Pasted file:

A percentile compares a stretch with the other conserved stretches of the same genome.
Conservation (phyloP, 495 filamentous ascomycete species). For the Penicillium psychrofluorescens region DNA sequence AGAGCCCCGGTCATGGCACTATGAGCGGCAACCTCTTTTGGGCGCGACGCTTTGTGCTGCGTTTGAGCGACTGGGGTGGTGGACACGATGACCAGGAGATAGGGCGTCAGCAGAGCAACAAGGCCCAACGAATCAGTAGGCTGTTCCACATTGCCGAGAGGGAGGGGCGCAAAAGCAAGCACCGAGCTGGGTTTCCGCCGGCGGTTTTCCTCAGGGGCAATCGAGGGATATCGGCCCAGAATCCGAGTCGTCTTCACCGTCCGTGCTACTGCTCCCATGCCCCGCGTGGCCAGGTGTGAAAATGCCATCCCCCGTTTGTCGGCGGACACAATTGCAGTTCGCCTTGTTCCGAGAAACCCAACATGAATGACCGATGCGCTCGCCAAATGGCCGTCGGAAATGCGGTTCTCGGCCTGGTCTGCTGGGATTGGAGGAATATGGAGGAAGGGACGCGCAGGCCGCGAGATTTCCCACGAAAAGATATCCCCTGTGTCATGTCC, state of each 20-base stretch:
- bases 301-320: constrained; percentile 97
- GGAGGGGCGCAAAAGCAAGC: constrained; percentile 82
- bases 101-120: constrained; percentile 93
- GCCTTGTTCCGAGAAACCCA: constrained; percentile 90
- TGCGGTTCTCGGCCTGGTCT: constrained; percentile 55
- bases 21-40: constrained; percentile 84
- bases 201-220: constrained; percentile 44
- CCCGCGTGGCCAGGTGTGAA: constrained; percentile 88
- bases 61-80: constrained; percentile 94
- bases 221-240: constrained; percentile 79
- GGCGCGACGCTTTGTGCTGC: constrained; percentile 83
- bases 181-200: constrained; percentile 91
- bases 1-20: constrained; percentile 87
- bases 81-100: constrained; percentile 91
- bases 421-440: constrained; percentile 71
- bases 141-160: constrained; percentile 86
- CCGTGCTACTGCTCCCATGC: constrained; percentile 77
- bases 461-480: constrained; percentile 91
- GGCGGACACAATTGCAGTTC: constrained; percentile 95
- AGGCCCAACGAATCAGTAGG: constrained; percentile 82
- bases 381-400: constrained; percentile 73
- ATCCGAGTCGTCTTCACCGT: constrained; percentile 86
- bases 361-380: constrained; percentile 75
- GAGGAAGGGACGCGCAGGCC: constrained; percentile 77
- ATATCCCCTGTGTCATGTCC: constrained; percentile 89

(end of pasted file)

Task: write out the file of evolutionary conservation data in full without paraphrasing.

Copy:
A percentile compares a stretch with the other conserved stretches of the same genome.
Conservation (phyloP, 495 filamentous ascomycete species). For the Penicillium psychrofluorescens region DNA sequence AGAGCCCCGGTCATGGCACTATGAGCGGCAACCTCTTTTGGGCGCGACGCTTTGTGCTGCGTTTGAGCGACTGGGGTGGTGGACACGATGACCAGGAGATAGGGCGTCAGCAGAGCAACAAGGCCCAACGAATCAGTAGGCTGTTCCACATTGCCGAGAGGGAGGGGCGCAAAAGCAAGCACCGAGCTGGGTTTCCGCCGGCGGTTTTCCTCAGGGGCAATCGAGGGATATCGGCCCAGAATCCGAGTCGTCTTCACCGTCCGTGCTACTGCTCCCATGCCCCGCGTGGCCAGGTGTGAAAATGCCATCCCCCGTTTGTCGGCGGACACAATTGCAGTTCGCCTTGTTCCGAGAAACCCAACATGAATGACCGATGCGCTCGCCAAATGGCCGTCGGAAATGCGGTTCTCGGCCTGGTCTGCTGGGATTGGAGGAATATGGAGGAAGGGACGCGCAGGCCGCGAGATTTCCCACGAAAAGATATCCCCTGTGTCATGTCC, state of each 20-base stretch:
- bases 301-320: constrained; percentile 97
- GGAGGGGCGCAAAAGCAAGC: constrained; percentile 82
- bases 101-120: constrained; percentile 93
- GCCTTGTTCCGAGAAACCCA: constrained; percentile 90
- TGCGGTTCTCGGCCTGGTCT: constrained; percentile 55
- bases 21-40: constrained; percentile 84
- bases 201-220: constrained; percentile 44
- CCCGCGTGGCCAGGTGTGAA: constrained; percentile 88
- bases 61-80: constrained; percentile 94
- bases 221-240: constrained; percentile 79
- GGCGCGACGCTTTGTGCTGC: constrained; percentile 83
- bases 181-200: constrained; percentile 91
- bases 1-20: constrained; percentile 87
- bases 81-100: constrained; percentile 91
- bases 421-440: constrained; percentile 71
- bases 141-160: constrained; percentile 86
- CCGTGCTACTGCTCCCATGC: constrained; percentile 77
- bases 461-480: constrained; percentile 91
- GGCGGACACAATTGCAGTTC: constrained; percentile 95
- AGGCCCAACGAATCAGTAGG: constrained; percentile 82
- bases 381-400: constrained; percentile 73
- ATCCGAGTCGTCTTCACCGT: constrained; percentile 86
- bases 361-380: constrained; percentile 75
- GAGGAAGGGACGCGCAGGCC: constrained; percentile 77
- ATATCCCCTGTGTCATGTCC: constrained; percentile 89